Finally, we make a furtive visit to the old rectory garden where brambles and lethally thorned old roses snatch at our clothes. (OK, we were trespassing but curiosity can be a rewarding thing.)
Here we find the remains of the Reverend Brewster's Orchard, now home to nettle and rabbit and pheasant. How sad is this wilderness? Hand me my machete. I may be some time.

27 comments:

Cowgirl said...

What a beautifully written blog, Mountainear! You showed your church to me long before I worked out how to start the slide show off! Wonderfully celtic carvings, very evocative. My favourite of course is the Fairy Cow!

Sally's Chateau said...

Truly my sort of day out, what a terrific slide show.

Elizabethd said...

Thank you, that was so interesting. I would want to bring the orchard to life. I wonder if there are any old fruit varieties there.

Faith said...

I love old churches, even the cold and damp. Prayers seem heard in these old places. Like the tale of the fairy cow.

Inthemud said...

How absolutely fascinating, those carvings are amazing and so unusual.

Wonderful blog!

LittleBrownDog said...

Beautiful, thoughtful blog, Mountainear - it really captured the essence of a much-loved and special buidling. Those carvings look wonderful.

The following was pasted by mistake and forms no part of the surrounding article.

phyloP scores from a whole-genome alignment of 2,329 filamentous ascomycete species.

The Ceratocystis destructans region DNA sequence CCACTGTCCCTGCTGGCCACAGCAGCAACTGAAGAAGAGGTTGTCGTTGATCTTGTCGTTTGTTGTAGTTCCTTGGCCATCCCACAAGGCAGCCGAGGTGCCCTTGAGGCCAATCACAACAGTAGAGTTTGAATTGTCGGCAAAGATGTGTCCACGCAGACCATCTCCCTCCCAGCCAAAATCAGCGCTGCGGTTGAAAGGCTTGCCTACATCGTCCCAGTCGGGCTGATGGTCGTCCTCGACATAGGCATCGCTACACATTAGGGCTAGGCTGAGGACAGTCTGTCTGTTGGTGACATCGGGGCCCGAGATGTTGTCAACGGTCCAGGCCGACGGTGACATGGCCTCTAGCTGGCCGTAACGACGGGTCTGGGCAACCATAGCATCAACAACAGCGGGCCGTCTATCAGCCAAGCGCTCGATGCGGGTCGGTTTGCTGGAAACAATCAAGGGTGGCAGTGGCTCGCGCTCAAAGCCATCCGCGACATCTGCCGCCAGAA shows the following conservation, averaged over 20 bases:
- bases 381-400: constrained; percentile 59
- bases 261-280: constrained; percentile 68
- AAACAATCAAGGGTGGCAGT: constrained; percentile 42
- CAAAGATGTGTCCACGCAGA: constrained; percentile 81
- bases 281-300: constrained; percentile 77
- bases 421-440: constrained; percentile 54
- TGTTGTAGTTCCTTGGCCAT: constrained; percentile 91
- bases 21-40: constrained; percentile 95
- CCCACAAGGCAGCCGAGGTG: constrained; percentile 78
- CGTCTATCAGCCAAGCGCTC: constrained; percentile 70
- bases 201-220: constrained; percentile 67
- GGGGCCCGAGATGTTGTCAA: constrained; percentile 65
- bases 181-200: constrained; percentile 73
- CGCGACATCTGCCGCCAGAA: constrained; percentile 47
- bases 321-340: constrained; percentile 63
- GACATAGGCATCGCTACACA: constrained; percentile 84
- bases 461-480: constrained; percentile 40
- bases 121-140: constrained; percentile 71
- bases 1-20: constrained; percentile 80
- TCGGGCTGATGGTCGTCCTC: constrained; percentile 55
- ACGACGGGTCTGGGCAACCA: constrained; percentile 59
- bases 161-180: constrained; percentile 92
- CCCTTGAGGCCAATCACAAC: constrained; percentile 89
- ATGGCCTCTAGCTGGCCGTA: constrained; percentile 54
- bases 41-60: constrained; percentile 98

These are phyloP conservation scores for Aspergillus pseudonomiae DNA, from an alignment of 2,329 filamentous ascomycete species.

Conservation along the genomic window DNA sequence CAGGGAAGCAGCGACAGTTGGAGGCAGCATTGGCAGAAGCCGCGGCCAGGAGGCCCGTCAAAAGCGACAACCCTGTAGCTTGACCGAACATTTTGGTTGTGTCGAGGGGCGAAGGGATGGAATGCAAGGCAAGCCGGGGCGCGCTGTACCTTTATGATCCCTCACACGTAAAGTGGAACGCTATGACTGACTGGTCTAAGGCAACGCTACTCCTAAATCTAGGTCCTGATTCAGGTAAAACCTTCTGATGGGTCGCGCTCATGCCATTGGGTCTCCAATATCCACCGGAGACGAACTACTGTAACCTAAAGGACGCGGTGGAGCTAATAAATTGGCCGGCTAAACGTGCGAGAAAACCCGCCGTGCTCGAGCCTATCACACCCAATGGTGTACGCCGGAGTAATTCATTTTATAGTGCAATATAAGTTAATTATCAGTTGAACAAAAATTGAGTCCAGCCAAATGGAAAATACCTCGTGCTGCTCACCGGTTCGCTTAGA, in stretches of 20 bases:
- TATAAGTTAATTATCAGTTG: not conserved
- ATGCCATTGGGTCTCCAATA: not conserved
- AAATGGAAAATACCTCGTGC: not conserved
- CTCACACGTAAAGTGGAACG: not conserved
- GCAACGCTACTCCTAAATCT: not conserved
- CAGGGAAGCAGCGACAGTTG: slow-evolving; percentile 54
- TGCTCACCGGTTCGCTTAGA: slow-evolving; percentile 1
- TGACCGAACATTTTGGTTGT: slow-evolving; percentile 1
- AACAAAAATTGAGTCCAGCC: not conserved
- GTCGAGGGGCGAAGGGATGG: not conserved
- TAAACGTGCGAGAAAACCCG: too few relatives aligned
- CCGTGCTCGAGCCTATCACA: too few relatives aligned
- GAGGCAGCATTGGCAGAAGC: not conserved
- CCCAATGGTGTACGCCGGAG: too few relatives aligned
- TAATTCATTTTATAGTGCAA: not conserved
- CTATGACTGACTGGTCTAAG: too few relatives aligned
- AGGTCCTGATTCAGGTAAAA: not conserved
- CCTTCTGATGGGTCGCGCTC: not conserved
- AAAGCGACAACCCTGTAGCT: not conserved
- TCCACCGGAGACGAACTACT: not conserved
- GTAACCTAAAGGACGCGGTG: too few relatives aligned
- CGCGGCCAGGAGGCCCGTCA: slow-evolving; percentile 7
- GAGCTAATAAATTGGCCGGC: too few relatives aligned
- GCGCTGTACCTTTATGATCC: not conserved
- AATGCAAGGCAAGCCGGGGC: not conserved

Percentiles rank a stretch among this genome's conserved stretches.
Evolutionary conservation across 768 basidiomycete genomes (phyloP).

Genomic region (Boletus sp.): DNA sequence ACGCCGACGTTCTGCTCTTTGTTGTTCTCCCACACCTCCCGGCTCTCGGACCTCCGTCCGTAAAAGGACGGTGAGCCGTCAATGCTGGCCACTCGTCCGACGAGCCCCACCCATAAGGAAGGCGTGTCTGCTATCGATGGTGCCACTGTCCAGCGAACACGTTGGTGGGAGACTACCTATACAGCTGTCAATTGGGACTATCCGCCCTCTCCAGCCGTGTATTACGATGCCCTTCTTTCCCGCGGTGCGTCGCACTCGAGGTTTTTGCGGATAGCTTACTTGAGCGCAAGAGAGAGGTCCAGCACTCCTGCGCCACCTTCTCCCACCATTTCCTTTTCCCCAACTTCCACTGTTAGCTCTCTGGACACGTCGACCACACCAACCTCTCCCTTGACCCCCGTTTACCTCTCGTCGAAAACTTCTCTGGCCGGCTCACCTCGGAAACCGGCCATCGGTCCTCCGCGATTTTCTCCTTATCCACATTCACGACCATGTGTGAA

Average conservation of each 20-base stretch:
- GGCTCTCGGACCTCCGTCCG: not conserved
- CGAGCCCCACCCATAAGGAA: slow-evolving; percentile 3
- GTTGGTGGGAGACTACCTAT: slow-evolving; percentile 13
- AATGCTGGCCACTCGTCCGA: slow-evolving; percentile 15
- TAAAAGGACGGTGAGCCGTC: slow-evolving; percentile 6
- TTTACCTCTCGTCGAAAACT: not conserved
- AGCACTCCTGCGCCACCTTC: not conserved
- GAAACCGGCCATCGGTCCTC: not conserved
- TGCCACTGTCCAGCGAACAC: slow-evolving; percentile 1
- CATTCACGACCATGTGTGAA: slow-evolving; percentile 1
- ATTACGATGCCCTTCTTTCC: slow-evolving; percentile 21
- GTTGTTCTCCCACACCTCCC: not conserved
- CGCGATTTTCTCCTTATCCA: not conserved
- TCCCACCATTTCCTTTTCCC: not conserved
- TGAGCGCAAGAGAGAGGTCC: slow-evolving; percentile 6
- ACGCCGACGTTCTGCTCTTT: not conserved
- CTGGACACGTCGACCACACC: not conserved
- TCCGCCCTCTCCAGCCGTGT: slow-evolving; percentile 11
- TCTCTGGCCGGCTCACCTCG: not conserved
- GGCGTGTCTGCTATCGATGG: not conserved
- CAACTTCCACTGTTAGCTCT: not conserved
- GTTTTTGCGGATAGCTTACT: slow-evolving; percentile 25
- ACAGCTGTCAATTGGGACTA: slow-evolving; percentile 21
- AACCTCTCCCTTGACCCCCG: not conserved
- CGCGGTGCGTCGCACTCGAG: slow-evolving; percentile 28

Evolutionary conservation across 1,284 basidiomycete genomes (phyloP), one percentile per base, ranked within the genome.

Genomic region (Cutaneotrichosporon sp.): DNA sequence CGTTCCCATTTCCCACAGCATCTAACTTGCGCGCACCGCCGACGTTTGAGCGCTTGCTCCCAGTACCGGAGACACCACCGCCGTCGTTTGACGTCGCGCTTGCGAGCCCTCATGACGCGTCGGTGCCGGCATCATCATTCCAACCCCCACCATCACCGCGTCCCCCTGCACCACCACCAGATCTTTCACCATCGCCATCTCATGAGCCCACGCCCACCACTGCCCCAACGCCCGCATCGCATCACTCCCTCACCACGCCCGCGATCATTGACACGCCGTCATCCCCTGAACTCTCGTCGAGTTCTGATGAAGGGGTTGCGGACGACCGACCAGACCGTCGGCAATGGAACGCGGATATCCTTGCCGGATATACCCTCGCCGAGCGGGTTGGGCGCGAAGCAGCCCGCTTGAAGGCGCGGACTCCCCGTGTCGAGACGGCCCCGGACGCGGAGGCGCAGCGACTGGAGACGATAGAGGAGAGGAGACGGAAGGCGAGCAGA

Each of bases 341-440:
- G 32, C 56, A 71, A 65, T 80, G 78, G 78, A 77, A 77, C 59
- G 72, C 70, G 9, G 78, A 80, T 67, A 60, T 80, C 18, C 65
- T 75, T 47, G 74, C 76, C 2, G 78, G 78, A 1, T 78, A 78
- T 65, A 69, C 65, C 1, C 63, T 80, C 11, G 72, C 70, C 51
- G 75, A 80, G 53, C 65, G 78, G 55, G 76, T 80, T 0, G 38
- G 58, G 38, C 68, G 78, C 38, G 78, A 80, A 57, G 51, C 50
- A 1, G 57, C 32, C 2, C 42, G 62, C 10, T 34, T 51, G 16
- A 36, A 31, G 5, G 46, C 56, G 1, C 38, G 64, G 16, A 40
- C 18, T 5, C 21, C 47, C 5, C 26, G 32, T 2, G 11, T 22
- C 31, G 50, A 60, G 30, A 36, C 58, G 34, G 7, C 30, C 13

ChrisH said...

Wow! What a professional looking blog - brilliant slideshows. I'm interested in the Green Man - it always intrigues me to see their ancient, mythological faces peering out of church woodcarvings (they crop up in St Davids Cathedral too, as I'm sure you know.) Lovely. Thank you.

toady said...

That was fascinating. I love old churches.

kissa said...

A fascinating post. Churches hold the clues to the very fabric of the social history of people who have lived in the parish over the centuries. Your Reverend W.Brewster was quite a guy.Your little tour was very interesting including the trespassing into the old rectory garden with that delightful sense of childish naughtiness. What a great way to spend some hours. I am always intrigued by small churches of which there are so very many in Cornwall in places where today there is only a skeleton community but once there was more.